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The Computer Entrepreneurs
Who's Making It Big and How in America's Upstart Industry

By Robert Levering, Michael Katz, Milton Mokowitz 11.1.1984

"We're reasonably candid and low-key and, all the same, ruthless"


BEST-KNOWN VENTURE: John Brockman Associates

OTHER VENTURES: By the Late John Brockman, Afterwords (and other books)

BORN: 1941

RAISED: Boston, Massachusetts

FATHER'S OCCUPATION: Flower wholesaler

FIRST DOLLAR EARNED: Delivered "Fruit of the Week" to women's colleges

SCHOOLING: B.S., Babson Institute; M.B.A., Columbia University

PERSONAL NET WORTH: "101 percent" of John Brockman Associates

HOME: New York City, New York

FAMILY: One son with his partner, Katinka Matson


JOHN BROCKMAN ASSOCIATES INC.: The literary agent who put a floppy disk on his logo and panicked staid old Publisher's Row into a buying frenzy.

BEST-KNOWN CLIENTS: PC World, Whole Earth Software Catalog, Lifetree Software, Human Edge Software




HEADQUARTERS: New York City, New York

ANNUAL DEALS: $20 million (1983 estimate)

ANNUAL COMMISSIONS: $3 million (1983 estimate)

OWNERSHIP: Privately owned by founder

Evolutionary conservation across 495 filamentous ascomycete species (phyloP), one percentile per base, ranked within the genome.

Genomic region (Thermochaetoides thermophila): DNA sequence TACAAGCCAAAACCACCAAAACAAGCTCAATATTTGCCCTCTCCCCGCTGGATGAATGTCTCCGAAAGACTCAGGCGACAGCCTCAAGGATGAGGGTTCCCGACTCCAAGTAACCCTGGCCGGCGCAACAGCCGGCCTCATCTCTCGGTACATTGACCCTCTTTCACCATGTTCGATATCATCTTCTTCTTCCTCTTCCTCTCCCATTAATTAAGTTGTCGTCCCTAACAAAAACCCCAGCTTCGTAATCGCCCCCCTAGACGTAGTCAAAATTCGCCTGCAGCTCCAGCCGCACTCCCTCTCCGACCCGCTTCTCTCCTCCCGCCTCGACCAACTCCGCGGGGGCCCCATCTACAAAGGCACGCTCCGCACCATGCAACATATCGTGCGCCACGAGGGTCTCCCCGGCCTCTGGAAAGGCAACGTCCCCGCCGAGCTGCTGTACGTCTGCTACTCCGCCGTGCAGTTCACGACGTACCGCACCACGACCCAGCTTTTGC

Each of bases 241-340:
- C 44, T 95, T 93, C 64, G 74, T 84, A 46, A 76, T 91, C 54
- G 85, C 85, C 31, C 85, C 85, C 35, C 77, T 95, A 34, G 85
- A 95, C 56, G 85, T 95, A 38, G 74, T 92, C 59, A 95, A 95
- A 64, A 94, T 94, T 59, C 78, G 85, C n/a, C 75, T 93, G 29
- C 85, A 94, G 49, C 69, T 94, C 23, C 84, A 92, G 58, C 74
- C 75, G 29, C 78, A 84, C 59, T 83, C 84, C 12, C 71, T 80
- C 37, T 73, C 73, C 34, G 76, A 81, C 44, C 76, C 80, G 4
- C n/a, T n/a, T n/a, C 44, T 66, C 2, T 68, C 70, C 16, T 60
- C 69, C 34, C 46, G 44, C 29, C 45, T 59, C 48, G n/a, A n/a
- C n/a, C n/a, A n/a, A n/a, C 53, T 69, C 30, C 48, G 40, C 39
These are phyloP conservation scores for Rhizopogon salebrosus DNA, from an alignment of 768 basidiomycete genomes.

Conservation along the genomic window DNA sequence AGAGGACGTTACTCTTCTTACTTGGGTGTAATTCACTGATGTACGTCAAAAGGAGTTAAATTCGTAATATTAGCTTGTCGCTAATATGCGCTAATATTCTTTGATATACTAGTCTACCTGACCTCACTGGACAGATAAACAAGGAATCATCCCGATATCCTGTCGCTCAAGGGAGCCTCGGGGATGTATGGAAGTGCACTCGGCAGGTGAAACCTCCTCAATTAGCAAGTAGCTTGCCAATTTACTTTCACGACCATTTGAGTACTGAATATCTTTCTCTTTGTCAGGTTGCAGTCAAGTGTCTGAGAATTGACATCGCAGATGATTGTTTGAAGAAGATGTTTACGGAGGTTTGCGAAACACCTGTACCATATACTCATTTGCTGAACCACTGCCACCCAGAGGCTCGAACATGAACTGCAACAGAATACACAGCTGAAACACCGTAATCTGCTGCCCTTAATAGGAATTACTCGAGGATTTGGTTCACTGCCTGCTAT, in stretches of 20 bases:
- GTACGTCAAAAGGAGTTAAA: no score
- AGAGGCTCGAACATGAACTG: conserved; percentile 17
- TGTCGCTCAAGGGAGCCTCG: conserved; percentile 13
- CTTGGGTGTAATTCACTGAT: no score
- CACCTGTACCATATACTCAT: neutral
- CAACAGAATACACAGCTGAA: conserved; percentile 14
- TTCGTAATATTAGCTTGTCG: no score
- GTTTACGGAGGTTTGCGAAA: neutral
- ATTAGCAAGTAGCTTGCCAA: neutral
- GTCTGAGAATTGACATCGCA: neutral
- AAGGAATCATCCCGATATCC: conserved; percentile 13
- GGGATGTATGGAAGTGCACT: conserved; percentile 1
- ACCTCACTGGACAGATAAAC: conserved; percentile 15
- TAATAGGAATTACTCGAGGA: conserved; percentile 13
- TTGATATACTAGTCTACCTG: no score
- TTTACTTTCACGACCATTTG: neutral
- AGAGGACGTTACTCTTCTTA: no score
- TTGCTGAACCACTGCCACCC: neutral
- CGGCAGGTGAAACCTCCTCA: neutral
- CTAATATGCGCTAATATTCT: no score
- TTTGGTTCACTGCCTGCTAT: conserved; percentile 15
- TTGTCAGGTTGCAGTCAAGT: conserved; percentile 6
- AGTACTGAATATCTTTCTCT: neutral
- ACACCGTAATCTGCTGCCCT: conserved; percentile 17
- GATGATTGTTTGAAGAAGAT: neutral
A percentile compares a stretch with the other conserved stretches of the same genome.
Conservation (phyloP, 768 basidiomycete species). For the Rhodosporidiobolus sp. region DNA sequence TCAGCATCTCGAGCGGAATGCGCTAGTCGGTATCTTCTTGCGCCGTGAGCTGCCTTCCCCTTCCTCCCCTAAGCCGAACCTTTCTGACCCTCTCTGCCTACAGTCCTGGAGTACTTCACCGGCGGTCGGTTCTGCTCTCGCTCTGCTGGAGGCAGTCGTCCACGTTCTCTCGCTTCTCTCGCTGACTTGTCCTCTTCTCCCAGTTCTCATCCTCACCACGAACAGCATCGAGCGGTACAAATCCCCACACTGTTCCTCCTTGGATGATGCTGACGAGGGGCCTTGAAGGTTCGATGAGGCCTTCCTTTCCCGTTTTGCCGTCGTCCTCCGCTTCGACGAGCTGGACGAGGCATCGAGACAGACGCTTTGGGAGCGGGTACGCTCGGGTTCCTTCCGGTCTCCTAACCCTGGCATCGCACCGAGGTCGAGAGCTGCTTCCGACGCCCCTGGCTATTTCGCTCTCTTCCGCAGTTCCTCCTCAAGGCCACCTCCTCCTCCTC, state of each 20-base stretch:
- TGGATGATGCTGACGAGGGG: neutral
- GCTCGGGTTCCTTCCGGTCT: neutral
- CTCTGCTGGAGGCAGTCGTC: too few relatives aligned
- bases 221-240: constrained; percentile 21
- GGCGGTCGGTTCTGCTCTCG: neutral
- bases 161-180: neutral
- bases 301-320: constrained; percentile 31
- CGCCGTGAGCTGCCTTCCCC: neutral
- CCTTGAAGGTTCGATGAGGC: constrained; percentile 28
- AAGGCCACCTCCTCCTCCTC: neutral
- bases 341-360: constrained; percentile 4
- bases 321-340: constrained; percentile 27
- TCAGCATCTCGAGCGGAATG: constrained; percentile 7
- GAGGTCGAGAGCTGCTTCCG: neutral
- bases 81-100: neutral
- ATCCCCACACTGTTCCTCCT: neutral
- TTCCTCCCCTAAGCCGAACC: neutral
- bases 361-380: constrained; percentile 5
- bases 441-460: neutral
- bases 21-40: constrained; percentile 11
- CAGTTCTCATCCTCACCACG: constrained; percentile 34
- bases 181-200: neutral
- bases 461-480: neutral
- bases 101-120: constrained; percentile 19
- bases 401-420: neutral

I'm not in business to help people. I'm not in business to make friends. I'm in business to make money." The persona John Brockman likes to present to the press (and the press has been very much interested in him lately) is one of relentless cynicism.


"I'm not in love with personal computers; I'm not in love with software: It's a business. We're doing it to make money, and we're making a fortune. When you have an opportunity like this you go flat out. Anyone who doesn't is an idiot."


Brockman earned his place in this book when he went flat out to create a new market—by selling the staid, New York publishers on computer books and software before they even knew what a floppy disk was. As the world's first software agent
Brockman doesn't have to write, design, publish, distribute, or even look at the stuff (which is fortunate because he finds those tasks very boring). What he does for software producers is the same thing he used to do for his literary clients (including the three authors of this book): he picks up the phone and makes deals with publishers. In remuneration for this service, he keeps 15 percent of all proceeds.

By July 1984, John Brockman was making more money each month than he did in his entire first seven years as a literary agent.


So why do we have so much difficulty taking Brockman at face value—isn't he just another entrepreneur out to make as much money as possible? His previous personae have a lot to do with it. He was a first-rate literary agent, an avant-garde philosopher, a producer of multimedia performances, a promoter of experimental films. ■


Published by Dutton, November 1, 1984.

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